Moreover, the institutions we once outsourced our decision-making to, like college, the corporate ladder and government, have started to crumble.
So what happens when the reputations of these once unchanging, external brands start to weaken?
The consumer becomes the expert. The consumer becomes the authority. The consumer becomes the agent of change.
The consumer is now the brand.
… and the products and services he or she consumes turn into vehicles for supporting that personal brand.
Enter the Experience Economy — the exciting predecessor to the even more exciting Transformation Economy.
B. Joseph Pine II and James H. Gilmore first wrote about the Experience Economy in 1998 (a concept now widely known as the shift away from a service-based economy to one where customers seek enjoyable experiences over products… and published far ahead of it’s time).
They later introduced the subsequent Transformation economy —an economy where experiences are elevated from mere enjoyment to actual personal transformation — and the age in which we are living in now.
We seek those transformative experiences around us, through brand activations like Nike’s personalized sport, apps like Headspace or health and wellness cruises like Celebrity Cruises’ “Mindful Dreams” voyages.
But it goes further than that now.
It’s been my observation that we’ve come to internalize the transformative experience so deeply, it is now an ever present existence in our hearts and minds.
Transformation is the new baseline.
It’s why a runaway hit brand like The Ordinary doesn’t just sell beauty formulations, it practically (and literally) forces you to turn into an amateur dermatologist in the process.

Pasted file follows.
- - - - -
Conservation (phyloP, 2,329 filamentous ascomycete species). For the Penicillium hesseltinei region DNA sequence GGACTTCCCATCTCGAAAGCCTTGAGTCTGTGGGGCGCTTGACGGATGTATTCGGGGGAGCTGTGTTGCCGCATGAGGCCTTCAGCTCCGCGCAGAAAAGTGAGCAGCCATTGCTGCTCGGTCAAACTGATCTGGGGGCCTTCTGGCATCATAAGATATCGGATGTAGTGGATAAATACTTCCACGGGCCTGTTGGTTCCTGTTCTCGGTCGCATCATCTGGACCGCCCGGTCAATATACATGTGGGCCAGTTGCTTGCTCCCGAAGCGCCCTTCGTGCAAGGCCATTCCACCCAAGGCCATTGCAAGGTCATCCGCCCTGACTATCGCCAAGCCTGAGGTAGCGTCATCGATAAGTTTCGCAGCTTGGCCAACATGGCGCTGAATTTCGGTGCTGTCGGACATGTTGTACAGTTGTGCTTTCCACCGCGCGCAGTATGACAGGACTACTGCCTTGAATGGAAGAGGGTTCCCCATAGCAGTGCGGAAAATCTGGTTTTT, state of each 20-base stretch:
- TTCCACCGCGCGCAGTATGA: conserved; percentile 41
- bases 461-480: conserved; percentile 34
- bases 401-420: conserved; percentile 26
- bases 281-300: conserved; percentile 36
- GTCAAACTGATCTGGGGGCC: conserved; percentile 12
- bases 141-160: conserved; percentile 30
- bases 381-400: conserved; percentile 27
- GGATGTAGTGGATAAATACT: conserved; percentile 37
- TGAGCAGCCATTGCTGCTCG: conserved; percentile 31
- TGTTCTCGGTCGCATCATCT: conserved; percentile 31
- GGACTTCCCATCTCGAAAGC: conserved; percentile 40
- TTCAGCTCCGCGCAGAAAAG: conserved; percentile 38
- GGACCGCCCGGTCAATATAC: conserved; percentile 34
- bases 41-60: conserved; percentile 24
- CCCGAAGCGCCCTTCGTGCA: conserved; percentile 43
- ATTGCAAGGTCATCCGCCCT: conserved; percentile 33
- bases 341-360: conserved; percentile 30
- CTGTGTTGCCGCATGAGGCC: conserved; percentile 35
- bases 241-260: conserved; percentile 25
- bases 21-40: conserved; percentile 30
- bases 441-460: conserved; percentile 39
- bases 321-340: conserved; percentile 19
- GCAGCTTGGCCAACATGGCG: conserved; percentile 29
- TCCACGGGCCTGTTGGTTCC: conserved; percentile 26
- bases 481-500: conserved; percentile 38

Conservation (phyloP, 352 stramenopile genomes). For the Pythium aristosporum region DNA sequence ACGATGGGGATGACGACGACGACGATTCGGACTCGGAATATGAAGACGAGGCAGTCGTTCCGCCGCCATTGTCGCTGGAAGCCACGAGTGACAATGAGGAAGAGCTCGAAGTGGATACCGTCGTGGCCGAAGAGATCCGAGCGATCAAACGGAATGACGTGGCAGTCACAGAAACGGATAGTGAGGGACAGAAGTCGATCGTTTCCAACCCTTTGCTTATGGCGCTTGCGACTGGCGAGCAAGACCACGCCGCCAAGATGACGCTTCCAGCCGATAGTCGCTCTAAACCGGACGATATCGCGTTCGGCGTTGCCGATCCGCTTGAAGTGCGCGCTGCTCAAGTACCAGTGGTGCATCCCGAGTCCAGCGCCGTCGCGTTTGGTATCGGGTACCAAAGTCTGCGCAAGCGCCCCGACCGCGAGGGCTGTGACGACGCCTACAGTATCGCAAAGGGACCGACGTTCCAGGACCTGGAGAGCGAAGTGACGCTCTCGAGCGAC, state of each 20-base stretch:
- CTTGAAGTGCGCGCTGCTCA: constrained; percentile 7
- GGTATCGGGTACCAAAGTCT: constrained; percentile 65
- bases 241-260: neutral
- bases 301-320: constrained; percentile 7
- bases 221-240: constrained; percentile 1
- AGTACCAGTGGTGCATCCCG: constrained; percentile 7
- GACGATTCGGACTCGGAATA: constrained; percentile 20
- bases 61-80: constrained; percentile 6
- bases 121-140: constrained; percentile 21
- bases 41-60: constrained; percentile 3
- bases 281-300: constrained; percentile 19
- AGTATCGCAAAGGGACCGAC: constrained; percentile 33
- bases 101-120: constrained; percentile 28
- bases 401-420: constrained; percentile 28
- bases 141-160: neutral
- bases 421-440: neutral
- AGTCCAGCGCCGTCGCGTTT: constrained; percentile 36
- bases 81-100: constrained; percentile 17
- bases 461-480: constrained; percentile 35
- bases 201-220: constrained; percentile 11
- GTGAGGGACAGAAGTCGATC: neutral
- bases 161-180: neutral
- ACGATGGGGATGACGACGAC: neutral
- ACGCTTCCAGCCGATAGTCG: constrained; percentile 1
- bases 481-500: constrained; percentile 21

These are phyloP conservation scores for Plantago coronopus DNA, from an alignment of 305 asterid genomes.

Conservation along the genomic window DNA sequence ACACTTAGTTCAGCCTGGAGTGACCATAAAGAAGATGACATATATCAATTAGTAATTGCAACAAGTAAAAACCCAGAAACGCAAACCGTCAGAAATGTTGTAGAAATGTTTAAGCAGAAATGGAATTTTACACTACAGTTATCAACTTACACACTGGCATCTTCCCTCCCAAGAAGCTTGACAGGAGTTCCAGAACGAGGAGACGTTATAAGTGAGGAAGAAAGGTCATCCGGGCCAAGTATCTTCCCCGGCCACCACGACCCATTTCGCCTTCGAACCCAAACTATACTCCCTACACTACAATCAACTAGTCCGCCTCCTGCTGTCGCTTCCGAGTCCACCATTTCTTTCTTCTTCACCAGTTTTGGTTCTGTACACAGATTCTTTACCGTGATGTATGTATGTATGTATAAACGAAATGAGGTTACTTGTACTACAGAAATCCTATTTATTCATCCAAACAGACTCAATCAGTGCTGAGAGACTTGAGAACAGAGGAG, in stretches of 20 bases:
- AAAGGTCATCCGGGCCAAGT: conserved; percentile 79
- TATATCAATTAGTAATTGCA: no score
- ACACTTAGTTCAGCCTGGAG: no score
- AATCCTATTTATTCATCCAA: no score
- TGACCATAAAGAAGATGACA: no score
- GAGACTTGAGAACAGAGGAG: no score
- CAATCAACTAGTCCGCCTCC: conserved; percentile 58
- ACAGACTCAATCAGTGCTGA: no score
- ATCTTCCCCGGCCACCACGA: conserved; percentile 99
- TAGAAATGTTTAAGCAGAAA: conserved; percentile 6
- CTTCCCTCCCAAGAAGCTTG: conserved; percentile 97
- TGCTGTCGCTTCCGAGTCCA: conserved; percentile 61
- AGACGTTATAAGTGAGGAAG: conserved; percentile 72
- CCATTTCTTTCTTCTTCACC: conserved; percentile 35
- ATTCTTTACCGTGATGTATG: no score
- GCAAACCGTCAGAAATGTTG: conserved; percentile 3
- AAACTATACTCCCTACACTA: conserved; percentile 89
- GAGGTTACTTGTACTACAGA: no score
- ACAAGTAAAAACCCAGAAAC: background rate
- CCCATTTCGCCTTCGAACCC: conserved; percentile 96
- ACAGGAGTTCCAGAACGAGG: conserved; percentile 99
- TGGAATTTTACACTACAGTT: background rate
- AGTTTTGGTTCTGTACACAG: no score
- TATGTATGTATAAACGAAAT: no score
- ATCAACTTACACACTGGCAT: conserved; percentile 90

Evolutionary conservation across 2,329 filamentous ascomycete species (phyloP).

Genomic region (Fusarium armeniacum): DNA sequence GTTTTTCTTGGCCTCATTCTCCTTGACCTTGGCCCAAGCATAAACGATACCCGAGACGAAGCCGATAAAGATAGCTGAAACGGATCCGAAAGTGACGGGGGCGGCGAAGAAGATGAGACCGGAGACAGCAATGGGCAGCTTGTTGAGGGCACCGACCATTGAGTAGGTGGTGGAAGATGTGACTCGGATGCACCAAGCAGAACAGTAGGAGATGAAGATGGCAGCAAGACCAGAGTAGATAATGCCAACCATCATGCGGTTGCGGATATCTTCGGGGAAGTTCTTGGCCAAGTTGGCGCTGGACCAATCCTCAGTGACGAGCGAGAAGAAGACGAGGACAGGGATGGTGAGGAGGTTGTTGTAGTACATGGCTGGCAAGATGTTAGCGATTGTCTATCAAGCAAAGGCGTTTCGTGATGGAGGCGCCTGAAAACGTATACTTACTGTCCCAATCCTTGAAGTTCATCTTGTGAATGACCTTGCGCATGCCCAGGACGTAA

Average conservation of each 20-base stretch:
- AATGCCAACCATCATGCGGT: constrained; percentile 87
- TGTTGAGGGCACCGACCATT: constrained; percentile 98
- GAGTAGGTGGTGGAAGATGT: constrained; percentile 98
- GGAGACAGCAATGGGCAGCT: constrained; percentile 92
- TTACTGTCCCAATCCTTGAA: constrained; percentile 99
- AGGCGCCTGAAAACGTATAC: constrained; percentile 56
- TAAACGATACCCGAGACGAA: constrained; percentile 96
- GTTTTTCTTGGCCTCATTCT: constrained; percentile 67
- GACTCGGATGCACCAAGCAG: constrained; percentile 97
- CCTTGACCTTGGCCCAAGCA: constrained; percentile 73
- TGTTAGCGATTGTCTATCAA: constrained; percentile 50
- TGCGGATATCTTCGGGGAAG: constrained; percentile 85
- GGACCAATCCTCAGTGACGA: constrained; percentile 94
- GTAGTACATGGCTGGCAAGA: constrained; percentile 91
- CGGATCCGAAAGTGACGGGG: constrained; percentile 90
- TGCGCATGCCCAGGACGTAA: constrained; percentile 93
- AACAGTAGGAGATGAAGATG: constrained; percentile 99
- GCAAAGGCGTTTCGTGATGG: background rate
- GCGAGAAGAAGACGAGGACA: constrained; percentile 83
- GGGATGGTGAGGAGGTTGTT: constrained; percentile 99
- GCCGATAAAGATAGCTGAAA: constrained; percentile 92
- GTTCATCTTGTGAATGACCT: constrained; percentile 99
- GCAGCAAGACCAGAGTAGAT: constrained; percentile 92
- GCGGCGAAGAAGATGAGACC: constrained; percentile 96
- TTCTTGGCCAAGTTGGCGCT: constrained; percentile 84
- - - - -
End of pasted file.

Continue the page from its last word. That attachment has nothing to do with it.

When the transformation economy takes hold, old rules around selling become meaningless.
It frustrates luxury brand directors.
It frustrates premium tech, CPG, commodity and B2B brands, too.
I found myself on stage in New York recently, speaking to a group of such executives at Luxury Daily’s First Look trends conference for 2018.
The very last question posed to me on my panel — the one that I hoped wouldn’t be asked, because I knew people wouldn’t like my answer — came from someone in the front row who said,
“Shouldn’t premium and luxury brands reclaim the exclusivity and rarity they’ve lost to social media and other forms of over-exposure, and pull back?
Wouldn’t you agree that many luxury brands have lost their edge because they’ve made themselves too accessible? Too available to the public?”
In other words, she was asking me if the luxury consumer persona was longing for a return to good old luxury values.
My answer was no.
Not only was that sentiment incorrect, it was posing the wrong question altogether.
The real question is, “where does authority come from in a Transformation Economy?”
It comes from within the consumer. Where they once looked outward for authority, they now look within themselves.
Transformation, ultimately, comes from within. So does the authority to dictate the terms of that transformation.
That’s why users rely on brands (especially luxury brands) less and less to tell them what the true luxury experience should be.
It’s why we have high-low fashion taking hold for the first time, and premium sharing economies like Rent The Runway making that transformative experience available well outside the confines of old socio-fiscal rules.
The step ladder of social progression has now turned into a treadmill.
In the 1960s world of Wells and Gruber, social and economic classes had clear steps between them, divided with plateaus and vertical climbs, and leading to a final ascent. You got a job, got a raise, got new access, and then repeated the process.
But to experience the consumer world of today feels more like a treadmill. No plateaus, just the constant feeling of ascent which may or may not need to lead anywhere.
The step ladder is easy to brand for. The treadmill requires more dexterity.